Selecting a Piano

When properly cared for, a piano will last a lifetime. If you buy one that suits your needs and pleases your ear, you’re in for a long, rewarding relationship. But the piano’s longevity, and its cost, also mean it’s an investment you should make with great care. Many people will buy only one piano in their lifetime. Here are some pointers on finding the one for you.

Before venturing into showrooms, set some parameters. Know your budget, and know the dimensions of the space in your home the piano will occupy. Are you looking for an upright, a baby grand, a concert grand or a digital piano? What style and color cabinet will go with your existing decor?

Once you know what you’re shopping for, buying a piano should be a hands-on experience. Every piano is an individual, and that goes for two pianos that have the same manufacturer and model number. Some people find it helpful to play the same brief passage on each piano they examine, or to ask the dealer to play it while they listen. Choose a test piece that makes use of the instrument’s full tonal range, and note the different way each piano responds. Because of the individuality of each instrument, you may even wish to buy the floor model if it is especially pleasing to you.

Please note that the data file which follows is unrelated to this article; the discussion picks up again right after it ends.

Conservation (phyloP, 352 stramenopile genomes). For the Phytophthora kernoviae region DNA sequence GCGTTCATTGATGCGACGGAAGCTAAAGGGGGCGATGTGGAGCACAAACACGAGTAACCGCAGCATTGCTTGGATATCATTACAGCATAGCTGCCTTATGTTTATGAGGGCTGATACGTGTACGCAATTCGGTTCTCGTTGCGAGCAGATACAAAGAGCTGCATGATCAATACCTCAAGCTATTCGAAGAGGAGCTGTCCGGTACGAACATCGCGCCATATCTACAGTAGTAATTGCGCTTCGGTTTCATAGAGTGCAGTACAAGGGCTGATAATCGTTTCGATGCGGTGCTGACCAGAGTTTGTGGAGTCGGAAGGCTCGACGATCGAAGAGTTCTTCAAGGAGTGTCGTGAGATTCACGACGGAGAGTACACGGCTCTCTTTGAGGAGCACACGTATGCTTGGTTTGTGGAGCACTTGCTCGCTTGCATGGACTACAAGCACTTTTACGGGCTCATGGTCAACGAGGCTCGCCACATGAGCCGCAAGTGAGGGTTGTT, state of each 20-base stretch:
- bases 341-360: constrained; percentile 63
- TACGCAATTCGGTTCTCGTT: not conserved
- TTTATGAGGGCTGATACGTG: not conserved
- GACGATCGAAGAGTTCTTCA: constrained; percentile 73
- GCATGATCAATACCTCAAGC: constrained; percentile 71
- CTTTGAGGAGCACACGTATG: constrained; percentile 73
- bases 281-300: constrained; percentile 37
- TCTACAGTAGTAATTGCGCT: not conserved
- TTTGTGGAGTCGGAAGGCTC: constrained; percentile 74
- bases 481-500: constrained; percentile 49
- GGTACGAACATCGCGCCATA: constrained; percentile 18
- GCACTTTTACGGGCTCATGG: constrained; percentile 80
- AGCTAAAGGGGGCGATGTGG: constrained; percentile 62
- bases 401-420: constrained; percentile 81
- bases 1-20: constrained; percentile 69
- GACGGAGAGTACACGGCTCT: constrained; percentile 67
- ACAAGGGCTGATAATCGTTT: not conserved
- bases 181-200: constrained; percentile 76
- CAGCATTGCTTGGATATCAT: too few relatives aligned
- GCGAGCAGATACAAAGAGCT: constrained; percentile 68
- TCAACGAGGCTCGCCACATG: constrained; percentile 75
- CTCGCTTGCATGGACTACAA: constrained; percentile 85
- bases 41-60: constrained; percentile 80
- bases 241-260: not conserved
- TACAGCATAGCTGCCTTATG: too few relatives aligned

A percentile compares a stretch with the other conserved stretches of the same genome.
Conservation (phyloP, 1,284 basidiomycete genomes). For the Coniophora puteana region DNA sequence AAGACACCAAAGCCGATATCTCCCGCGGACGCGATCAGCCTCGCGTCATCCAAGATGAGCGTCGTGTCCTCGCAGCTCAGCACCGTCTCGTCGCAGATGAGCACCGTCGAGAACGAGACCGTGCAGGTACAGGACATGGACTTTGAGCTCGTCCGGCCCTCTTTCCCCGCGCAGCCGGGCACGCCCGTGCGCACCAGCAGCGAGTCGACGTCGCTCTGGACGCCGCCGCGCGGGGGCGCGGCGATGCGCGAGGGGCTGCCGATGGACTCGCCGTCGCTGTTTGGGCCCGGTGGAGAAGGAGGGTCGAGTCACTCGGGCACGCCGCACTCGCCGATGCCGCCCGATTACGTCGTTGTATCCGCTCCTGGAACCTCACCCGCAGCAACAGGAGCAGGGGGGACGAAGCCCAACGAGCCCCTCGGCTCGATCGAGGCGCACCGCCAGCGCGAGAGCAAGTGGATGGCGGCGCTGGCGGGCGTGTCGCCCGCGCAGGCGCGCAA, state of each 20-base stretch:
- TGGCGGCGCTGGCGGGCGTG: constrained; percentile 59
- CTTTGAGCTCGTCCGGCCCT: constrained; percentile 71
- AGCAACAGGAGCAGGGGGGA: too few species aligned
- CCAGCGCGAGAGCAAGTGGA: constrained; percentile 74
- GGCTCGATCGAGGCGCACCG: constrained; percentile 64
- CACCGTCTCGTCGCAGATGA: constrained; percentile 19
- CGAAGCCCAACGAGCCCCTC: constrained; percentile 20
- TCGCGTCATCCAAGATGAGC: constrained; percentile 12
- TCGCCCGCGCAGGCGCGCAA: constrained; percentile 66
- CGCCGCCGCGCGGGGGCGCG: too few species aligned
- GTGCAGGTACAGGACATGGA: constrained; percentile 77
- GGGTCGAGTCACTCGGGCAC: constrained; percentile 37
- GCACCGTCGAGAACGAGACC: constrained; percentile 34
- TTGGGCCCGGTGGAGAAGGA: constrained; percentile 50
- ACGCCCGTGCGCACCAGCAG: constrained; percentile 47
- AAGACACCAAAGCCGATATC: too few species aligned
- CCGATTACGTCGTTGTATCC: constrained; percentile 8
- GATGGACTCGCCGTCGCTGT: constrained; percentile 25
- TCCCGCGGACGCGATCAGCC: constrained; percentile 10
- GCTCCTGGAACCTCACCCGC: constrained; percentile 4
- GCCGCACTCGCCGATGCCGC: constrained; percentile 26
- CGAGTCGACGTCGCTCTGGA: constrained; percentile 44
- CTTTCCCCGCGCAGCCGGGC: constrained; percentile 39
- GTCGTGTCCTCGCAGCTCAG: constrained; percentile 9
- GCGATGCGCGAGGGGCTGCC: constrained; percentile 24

Above all, make your search into a hands-on experience. Don’t be bashful about touching, playing and examining the pianos you consider. From the feel of the action to the gleam of the cabinet finish, tactile feedback is going to be part of your ownership experience, so it should be part of your shopping experience, too.

Even if you are set on a particular make or model, be sure to visit different dealers. You may be surprised at the variety of deals and terms available; in this respect, buying a piano is similar to other important purchases you make. It’s okay to let dealers know that you are shopping in more than one place, so they’ll “bid” for your business.

Don’t forget to check the details: does the price include a bench? As a separate item, one can cost several hundred dollars. If one is included, is it one you’ll be comfortable using? Does the price include delivery? What about finish tuning, to bring the piano into tune after it’s delivered, or prepaid maintenance and tuning down the road?

It’s important to be clear on the contents of your warranty, which usually comes from the manufacturer, not the dealer. Does it cover the cabinetry, the finish, or the action? How long will the warranty remain in effect?

As with any other significant investment, the purchase of a piano involves a considerable amount of research, legwork and decision-making. There are few investments that will prove as rewarding, however. If you keep these tips in mind, the day your piano arrives in your home and every day afterward will be rich, carefree–and full of music.